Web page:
Why do people discriminate against people with vitiligo?
For those of us that have vitiligo, the fear of rejection because of vitiligo goes to our very core. It’s on our minds, it’s in our hearts, it comes across in our actions. One of my readers writes:
I have had several bad relationships with guys who never truly accepted me or my body.
It’s something we have all feared at one time or another. Perhaps we stop wearing clothes that show vitiligo, perhaps we wear makeup, men and women, to cover vitiligo and perhaps we don’t go outside as often for fear that we would be judged, be rejected because of a skin disease.
This is what we fear, even when we are in a relationships.
This is what Rep. Parren Mitchell meant when he wrote in the proposed National Vitiligo Control Act: that vitiligo “cripples the personality of individuals suffering from” vitiligo.
Her are some more comments from my blog:
My self esteem doesn’t exist anymore and I feel like I will never feel the happiness I did before.
She is so cautious and careful what she says, always concerned that I might come to love her less and find someone else. But it is so not true, and it is hard to explain her. She has these “people in her head” I call it that probably constantly tell her to be suspicious. She has become so jealous.
It is not just this skin condition which makes it hard, it is the mental effect.
In this 11 yrs of journey with this disease, i’ve worst experiences in my schooling, college where i’m harrassed, teased, left alone. No one was there for me then. I’m even in a relationship which ended very badly. There is nothing in my life that i can feel confident & happy about. Neither my family is strong financially nor I’m an unwanted person in the family. I cry alot for their effection,love & care.I want my mom to touch me affectionaly. But she doesnt.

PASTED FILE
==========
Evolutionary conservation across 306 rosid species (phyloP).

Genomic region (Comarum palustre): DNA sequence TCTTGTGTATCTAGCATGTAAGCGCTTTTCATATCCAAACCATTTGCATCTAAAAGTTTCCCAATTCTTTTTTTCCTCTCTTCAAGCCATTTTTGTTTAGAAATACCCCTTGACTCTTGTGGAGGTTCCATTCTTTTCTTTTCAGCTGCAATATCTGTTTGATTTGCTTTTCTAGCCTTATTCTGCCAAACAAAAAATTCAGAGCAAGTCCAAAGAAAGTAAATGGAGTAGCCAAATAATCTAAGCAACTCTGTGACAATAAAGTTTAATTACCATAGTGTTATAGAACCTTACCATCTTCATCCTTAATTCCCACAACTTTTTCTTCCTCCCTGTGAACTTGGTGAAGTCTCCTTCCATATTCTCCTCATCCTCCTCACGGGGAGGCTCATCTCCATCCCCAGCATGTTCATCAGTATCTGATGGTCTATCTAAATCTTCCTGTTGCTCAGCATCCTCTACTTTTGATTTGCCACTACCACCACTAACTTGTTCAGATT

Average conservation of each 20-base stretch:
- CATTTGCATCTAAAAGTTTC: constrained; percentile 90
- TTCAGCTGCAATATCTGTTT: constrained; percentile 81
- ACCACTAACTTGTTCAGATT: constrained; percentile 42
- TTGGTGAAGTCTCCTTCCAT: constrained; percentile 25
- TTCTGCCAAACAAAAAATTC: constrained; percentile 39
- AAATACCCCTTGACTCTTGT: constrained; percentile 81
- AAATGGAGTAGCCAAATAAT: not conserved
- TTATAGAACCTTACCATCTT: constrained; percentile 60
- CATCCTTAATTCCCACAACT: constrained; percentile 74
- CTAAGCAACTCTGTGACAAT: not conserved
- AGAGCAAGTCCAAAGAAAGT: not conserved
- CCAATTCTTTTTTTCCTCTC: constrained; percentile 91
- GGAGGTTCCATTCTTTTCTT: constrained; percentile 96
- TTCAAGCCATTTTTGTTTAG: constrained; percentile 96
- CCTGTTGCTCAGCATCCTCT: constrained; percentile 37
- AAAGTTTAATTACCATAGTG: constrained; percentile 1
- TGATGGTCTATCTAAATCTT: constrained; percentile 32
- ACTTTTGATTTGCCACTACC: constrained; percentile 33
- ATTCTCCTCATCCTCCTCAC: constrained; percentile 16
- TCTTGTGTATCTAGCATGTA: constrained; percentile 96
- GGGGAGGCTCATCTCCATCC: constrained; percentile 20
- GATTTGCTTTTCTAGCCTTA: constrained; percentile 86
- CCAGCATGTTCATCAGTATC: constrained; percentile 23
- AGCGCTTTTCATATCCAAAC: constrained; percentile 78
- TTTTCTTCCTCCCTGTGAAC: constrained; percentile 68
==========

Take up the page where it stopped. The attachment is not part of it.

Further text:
This is what we must all help each other and ourselves with.
If you are living in the USA, UK, Canada or other first world countries there is a better chance of having an easier time than people in developing countries, in Africa and East Asia. The high contrast of dark skin next to skin with zero pigment coupled with a lack of awareness about diseases, means that men and women with vitiligo are routinely estranged, abandoned, shunned because of vitiligo.
It’s unjust, unfair, unethical.
How should we live together? What’s the right thing to do about vitiligo?
It’s important to note that vitiligo affects each of us differently regardless of skin tone. Light, dark, and everything in between doesn’t matter to vitiligo.
I have heard from people all over the world discussing these very issues. Men worry about marrying a women with vitiligo. Parents worry about their children being able to find a spouse. Children go to school and are made fun of. I even hear of teachers judging children in their care because of vitiligo.
For children, vitiligo can be particularly troublesome. There are stories of children being mistreated by teachers, ostracized and ignored. If people don’t understand that the disease is contagious this mistreatment, will continue. So, this is not just an issue of depression, or being shy. It’s an issue of ethics.
In Nigeria, my friend Ogo has founded a campaign to address these issues. As part of that, she created this cartoon that illustrates how vitiligo effects lives in West Africa:
It’s a scary reality the world over. Vitiligo and other skin diseases are not just cosmetic issues. These disorders are the cause of division, rejection and pain.
What do we do?
We have one example in Parren Mitchell. You can ask your government to sponsor research into understanding and treating this disease. For those of you that don’t like the idea of using taxpayer dollars on medical research might note that the vast majority of medical research in universities, here in the US and elsewhere is paid for by governments. Cancer research, vaccines, AIDS and HIV and more are supported greatly by government grants.
In China, there are entire hospitals and clinic that are dedicated to treating vitiligo.
Here in the US there are organizations that focus on raising funds for vitiligo such as:
- Vitiligo Support International – http://www.vitiligosupport.org/
- American Vitiligo Foundation – http://www.avrf.org/
- National Vitiligo Foundation Inc. – http://www.mynvfi.org/
- Vitiligo Research Foundation – http://vrfoundation.org/
- Vitiligo Support and Awareness Foundation – http://www.vitsaf.org/
It’s critical that research be done on the disease particularly autoimmune diseases, many of which are far more medically debilitating than vitiligo.
But what else can we do, we as individuals with vitiligo? How can we help people where we live and around the world that have vitiligo, struggling with social stigma, depression and fear? What can we do besides fund scientific research?
How do we as people with vitiligo help all people with vitiligo on a practical level?
We will cover what I think in part 3.
For now, when have you experienced fear of rejection or actual rejection because of vitiligo? What did you do? How did you feel?
Please let me know in the comments! Look forward to hearing from you!